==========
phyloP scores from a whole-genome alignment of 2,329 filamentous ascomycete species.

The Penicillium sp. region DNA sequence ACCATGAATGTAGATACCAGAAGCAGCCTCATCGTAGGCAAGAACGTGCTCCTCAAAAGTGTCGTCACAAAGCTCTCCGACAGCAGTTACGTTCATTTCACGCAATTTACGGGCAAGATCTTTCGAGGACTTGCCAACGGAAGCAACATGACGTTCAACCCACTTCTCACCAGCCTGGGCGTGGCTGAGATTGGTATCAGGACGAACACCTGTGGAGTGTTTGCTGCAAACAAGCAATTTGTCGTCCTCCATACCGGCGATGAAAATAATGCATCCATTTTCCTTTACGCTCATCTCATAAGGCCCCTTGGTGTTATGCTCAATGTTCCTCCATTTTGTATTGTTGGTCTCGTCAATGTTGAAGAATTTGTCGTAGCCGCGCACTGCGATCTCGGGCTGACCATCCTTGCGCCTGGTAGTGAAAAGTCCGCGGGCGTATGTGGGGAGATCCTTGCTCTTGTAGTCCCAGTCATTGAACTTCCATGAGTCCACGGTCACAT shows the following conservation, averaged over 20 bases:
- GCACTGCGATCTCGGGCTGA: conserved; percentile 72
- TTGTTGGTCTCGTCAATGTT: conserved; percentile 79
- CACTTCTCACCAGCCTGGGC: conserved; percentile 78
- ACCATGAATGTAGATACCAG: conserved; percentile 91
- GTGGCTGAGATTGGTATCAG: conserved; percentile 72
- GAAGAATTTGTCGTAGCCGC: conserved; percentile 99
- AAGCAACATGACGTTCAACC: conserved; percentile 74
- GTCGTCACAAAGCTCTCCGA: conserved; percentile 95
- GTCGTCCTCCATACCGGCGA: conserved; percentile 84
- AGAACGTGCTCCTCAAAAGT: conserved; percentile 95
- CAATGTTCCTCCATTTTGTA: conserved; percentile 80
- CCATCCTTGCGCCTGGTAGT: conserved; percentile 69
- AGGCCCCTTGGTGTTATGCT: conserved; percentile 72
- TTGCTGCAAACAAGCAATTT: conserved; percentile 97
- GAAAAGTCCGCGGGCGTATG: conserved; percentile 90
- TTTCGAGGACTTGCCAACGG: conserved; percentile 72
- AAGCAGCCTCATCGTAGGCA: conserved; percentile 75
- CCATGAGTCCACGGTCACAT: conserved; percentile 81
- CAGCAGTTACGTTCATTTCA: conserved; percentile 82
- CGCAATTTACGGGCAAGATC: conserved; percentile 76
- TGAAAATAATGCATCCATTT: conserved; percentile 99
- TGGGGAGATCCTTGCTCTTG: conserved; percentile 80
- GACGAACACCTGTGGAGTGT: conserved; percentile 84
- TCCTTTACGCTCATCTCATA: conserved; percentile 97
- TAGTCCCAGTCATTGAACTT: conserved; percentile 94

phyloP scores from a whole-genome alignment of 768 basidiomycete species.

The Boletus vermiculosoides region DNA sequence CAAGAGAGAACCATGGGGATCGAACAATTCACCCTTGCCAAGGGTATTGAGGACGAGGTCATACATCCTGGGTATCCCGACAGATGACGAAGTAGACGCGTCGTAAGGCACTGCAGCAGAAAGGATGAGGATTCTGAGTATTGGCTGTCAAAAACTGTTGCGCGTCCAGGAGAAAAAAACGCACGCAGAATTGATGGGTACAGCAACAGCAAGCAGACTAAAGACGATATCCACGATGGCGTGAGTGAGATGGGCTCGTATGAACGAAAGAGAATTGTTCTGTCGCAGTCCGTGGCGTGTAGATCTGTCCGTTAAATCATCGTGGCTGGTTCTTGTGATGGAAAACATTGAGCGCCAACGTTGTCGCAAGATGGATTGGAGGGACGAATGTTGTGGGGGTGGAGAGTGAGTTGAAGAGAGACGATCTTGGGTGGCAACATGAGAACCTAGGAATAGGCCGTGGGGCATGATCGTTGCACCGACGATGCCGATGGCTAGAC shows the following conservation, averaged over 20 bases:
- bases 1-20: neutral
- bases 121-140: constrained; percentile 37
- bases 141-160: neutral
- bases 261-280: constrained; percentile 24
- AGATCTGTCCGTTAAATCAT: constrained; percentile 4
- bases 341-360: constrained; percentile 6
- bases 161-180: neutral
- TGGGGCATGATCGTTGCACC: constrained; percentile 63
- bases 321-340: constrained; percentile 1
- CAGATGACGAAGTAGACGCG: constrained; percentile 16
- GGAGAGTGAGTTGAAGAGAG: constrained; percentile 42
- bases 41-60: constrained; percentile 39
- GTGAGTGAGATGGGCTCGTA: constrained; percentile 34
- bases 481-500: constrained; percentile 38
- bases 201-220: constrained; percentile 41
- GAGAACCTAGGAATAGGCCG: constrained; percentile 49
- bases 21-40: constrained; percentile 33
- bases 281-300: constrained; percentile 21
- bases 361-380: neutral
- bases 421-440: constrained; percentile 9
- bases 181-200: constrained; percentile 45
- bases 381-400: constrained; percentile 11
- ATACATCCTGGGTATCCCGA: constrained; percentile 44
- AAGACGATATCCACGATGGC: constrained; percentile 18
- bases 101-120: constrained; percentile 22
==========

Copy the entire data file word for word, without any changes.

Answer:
phyloP scores from a whole-genome alignment of 2,329 filamentous ascomycete species.

The Penicillium sp. region DNA sequence ACCATGAATGTAGATACCAGAAGCAGCCTCATCGTAGGCAAGAACGTGCTCCTCAAAAGTGTCGTCACAAAGCTCTCCGACAGCAGTTACGTTCATTTCACGCAATTTACGGGCAAGATCTTTCGAGGACTTGCCAACGGAAGCAACATGACGTTCAACCCACTTCTCACCAGCCTGGGCGTGGCTGAGATTGGTATCAGGACGAACACCTGTGGAGTGTTTGCTGCAAACAAGCAATTTGTCGTCCTCCATACCGGCGATGAAAATAATGCATCCATTTTCCTTTACGCTCATCTCATAAGGCCCCTTGGTGTTATGCTCAATGTTCCTCCATTTTGTATTGTTGGTCTCGTCAATGTTGAAGAATTTGTCGTAGCCGCGCACTGCGATCTCGGGCTGACCATCCTTGCGCCTGGTAGTGAAAAGTCCGCGGGCGTATGTGGGGAGATCCTTGCTCTTGTAGTCCCAGTCATTGAACTTCCATGAGTCCACGGTCACAT shows the following conservation, averaged over 20 bases:
- GCACTGCGATCTCGGGCTGA: conserved; percentile 72
- TTGTTGGTCTCGTCAATGTT: conserved; percentile 79
- CACTTCTCACCAGCCTGGGC: conserved; percentile 78
- ACCATGAATGTAGATACCAG: conserved; percentile 91
- GTGGCTGAGATTGGTATCAG: conserved; percentile 72
- GAAGAATTTGTCGTAGCCGC: conserved; percentile 99
- AAGCAACATGACGTTCAACC: conserved; percentile 74
- GTCGTCACAAAGCTCTCCGA: conserved; percentile 95
- GTCGTCCTCCATACCGGCGA: conserved; percentile 84
- AGAACGTGCTCCTCAAAAGT: conserved; percentile 95
- CAATGTTCCTCCATTTTGTA: conserved; percentile 80
- CCATCCTTGCGCCTGGTAGT: conserved; percentile 69
- AGGCCCCTTGGTGTTATGCT: conserved; percentile 72
- TTGCTGCAAACAAGCAATTT: conserved; percentile 97
- GAAAAGTCCGCGGGCGTATG: conserved; percentile 90
- TTTCGAGGACTTGCCAACGG: conserved; percentile 72
- AAGCAGCCTCATCGTAGGCA: conserved; percentile 75
- CCATGAGTCCACGGTCACAT: conserved; percentile 81
- CAGCAGTTACGTTCATTTCA: conserved; percentile 82
- CGCAATTTACGGGCAAGATC: conserved; percentile 76
- TGAAAATAATGCATCCATTT: conserved; percentile 99
- TGGGGAGATCCTTGCTCTTG: conserved; percentile 80
- GACGAACACCTGTGGAGTGT: conserved; percentile 84
- TCCTTTACGCTCATCTCATA: conserved; percentile 97
- TAGTCCCAGTCATTGAACTT: conserved; percentile 94

phyloP scores from a whole-genome alignment of 768 basidiomycete species.

The Boletus vermiculosoides region DNA sequence CAAGAGAGAACCATGGGGATCGAACAATTCACCCTTGCCAAGGGTATTGAGGACGAGGTCATACATCCTGGGTATCCCGACAGATGACGAAGTAGACGCGTCGTAAGGCACTGCAGCAGAAAGGATGAGGATTCTGAGTATTGGCTGTCAAAAACTGTTGCGCGTCCAGGAGAAAAAAACGCACGCAGAATTGATGGGTACAGCAACAGCAAGCAGACTAAAGACGATATCCACGATGGCGTGAGTGAGATGGGCTCGTATGAACGAAAGAGAATTGTTCTGTCGCAGTCCGTGGCGTGTAGATCTGTCCGTTAAATCATCGTGGCTGGTTCTTGTGATGGAAAACATTGAGCGCCAACGTTGTCGCAAGATGGATTGGAGGGACGAATGTTGTGGGGGTGGAGAGTGAGTTGAAGAGAGACGATCTTGGGTGGCAACATGAGAACCTAGGAATAGGCCGTGGGGCATGATCGTTGCACCGACGATGCCGATGGCTAGAC shows the following conservation, averaged over 20 bases:
- bases 1-20: neutral
- bases 121-140: constrained; percentile 37
- bases 141-160: neutral
- bases 261-280: constrained; percentile 24
- AGATCTGTCCGTTAAATCAT: constrained; percentile 4
- bases 341-360: constrained; percentile 6
- bases 161-180: neutral
- TGGGGCATGATCGTTGCACC: constrained; percentile 63
- bases 321-340: constrained; percentile 1
- CAGATGACGAAGTAGACGCG: constrained; percentile 16
- GGAGAGTGAGTTGAAGAGAG: constrained; percentile 42
- bases 41-60: constrained; percentile 39
- GTGAGTGAGATGGGCTCGTA: constrained; percentile 34
- bases 481-500: constrained; percentile 38
- bases 201-220: constrained; percentile 41
- GAGAACCTAGGAATAGGCCG: constrained; percentile 49
- bases 21-40: constrained; percentile 33
- bases 281-300: constrained; percentile 21
- bases 361-380: neutral
- bases 421-440: constrained; percentile 9
- bases 181-200: constrained; percentile 45
- bases 381-400: constrained; percentile 11
- ATACATCCTGGGTATCCCGA: constrained; percentile 44
- AAGACGATATCCACGATGGC: constrained; percentile 18
- bases 101-120: constrained; percentile 22